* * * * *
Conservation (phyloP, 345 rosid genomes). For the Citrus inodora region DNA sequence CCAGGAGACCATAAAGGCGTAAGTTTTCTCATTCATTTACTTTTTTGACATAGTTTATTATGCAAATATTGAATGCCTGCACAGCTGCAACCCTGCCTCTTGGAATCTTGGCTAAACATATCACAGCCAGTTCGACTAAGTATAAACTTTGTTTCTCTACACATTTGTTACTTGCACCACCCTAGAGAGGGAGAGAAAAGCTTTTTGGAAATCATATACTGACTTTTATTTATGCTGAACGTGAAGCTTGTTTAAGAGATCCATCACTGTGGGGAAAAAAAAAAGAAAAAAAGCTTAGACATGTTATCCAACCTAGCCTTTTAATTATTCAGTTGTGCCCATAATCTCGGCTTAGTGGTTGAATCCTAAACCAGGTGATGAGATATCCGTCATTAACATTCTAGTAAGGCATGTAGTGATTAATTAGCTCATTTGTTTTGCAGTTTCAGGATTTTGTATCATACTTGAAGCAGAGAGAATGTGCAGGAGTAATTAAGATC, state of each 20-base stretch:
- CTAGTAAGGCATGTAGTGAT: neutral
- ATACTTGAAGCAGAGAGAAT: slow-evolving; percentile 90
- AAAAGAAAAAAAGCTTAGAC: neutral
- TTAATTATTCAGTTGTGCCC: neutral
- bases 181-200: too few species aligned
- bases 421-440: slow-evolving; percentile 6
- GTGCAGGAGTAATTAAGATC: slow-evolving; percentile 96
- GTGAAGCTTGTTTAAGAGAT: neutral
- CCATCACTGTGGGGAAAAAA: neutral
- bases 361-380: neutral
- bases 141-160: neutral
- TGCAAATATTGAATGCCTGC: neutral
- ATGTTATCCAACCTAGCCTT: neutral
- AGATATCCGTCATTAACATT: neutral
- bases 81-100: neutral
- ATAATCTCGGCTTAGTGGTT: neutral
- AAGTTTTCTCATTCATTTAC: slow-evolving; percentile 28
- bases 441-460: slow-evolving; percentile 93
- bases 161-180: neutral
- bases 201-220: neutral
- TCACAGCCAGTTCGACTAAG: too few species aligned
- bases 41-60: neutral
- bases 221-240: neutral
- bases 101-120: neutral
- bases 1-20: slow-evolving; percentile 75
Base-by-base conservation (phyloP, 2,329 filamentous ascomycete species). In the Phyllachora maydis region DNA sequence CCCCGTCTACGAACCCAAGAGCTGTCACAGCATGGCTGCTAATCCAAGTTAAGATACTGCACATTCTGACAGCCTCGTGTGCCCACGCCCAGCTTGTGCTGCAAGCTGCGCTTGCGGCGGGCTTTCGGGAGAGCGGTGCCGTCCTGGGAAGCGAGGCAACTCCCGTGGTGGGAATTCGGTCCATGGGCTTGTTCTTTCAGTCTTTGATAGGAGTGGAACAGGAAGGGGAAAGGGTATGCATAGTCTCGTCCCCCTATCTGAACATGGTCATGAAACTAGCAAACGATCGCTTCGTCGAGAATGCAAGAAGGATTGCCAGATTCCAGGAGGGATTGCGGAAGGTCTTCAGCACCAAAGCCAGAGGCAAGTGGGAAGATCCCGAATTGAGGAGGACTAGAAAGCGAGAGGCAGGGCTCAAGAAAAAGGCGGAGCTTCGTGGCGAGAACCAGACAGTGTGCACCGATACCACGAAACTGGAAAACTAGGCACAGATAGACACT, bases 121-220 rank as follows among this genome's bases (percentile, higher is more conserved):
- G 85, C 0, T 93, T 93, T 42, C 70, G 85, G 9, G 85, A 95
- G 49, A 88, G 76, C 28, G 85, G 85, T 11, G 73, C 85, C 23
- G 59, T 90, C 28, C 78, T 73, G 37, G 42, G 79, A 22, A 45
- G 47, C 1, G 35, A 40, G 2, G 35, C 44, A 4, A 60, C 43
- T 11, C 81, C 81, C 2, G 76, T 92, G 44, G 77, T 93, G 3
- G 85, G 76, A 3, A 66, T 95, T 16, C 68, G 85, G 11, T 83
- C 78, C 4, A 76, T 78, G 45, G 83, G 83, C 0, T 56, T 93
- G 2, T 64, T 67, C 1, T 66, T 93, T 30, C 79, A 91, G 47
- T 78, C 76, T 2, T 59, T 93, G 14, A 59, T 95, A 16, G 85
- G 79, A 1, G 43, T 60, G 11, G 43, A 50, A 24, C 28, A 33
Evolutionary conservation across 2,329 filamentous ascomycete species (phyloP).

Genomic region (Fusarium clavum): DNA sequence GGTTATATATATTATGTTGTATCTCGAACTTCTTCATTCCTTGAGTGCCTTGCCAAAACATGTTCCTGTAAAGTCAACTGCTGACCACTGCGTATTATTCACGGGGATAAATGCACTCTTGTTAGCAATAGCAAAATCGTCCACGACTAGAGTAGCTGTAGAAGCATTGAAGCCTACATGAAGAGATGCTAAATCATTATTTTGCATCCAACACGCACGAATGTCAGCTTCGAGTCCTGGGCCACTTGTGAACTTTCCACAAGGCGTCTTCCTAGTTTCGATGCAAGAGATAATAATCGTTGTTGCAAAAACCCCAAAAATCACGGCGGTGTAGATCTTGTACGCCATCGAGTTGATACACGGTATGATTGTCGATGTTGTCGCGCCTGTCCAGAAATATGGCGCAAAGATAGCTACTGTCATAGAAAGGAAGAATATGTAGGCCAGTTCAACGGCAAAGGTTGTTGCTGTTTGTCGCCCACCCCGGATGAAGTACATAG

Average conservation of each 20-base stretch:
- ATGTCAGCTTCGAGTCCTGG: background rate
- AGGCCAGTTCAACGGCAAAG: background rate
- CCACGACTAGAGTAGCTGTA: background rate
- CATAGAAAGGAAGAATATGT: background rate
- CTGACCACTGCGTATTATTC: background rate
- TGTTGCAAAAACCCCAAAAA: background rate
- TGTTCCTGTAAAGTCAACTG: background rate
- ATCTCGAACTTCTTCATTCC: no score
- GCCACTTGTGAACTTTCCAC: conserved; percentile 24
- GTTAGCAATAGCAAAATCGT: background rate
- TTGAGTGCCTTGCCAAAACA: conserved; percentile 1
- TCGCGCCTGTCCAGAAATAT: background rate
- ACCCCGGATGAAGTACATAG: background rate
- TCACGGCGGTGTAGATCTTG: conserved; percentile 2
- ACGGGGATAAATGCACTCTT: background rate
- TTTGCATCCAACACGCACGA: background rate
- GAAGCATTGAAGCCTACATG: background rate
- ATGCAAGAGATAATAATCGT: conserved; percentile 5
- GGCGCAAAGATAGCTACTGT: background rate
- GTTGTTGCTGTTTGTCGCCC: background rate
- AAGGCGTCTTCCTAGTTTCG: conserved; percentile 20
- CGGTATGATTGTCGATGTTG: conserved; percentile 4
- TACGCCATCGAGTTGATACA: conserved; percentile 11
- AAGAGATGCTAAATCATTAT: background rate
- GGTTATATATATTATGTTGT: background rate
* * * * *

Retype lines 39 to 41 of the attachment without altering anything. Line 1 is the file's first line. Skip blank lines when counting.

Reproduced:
Genomic region (Fusarium clavum): DNA sequence GGTTATATATATTATGTTGTATCTCGAACTTCTTCATTCCTTGAGTGCCTTGCCAAAACATGTTCCTGTAAAGTCAACTGCTGACCACTGCGTATTATTCACGGGGATAAATGCACTCTTGTTAGCAATAGCAAAATCGTCCACGACTAGAGTAGCTGTAGAAGCATTGAAGCCTACATGAAGAGATGCTAAATCATTATTTTGCATCCAACACGCACGAATGTCAGCTTCGAGTCCTGGGCCACTTGTGAACTTTCCACAAGGCGTCTTCCTAGTTTCGATGCAAGAGATAATAATCGTTGTTGCAAAAACCCCAAAAATCACGGCGGTGTAGATCTTGTACGCCATCGAGTTGATACACGGTATGATTGTCGATGTTGTCGCGCCTGTCCAGAAATATGGCGCAAAGATAGCTACTGTCATAGAAAGGAAGAATATGTAGGCCAGTTCAACGGCAAAGGTTGTTGCTGTTTGTCGCCCACCCCGGATGAAGTACATAG

Average conservation of each 20-base stretch:
- ATGTCAGCTTCGAGTCCTGG: background rate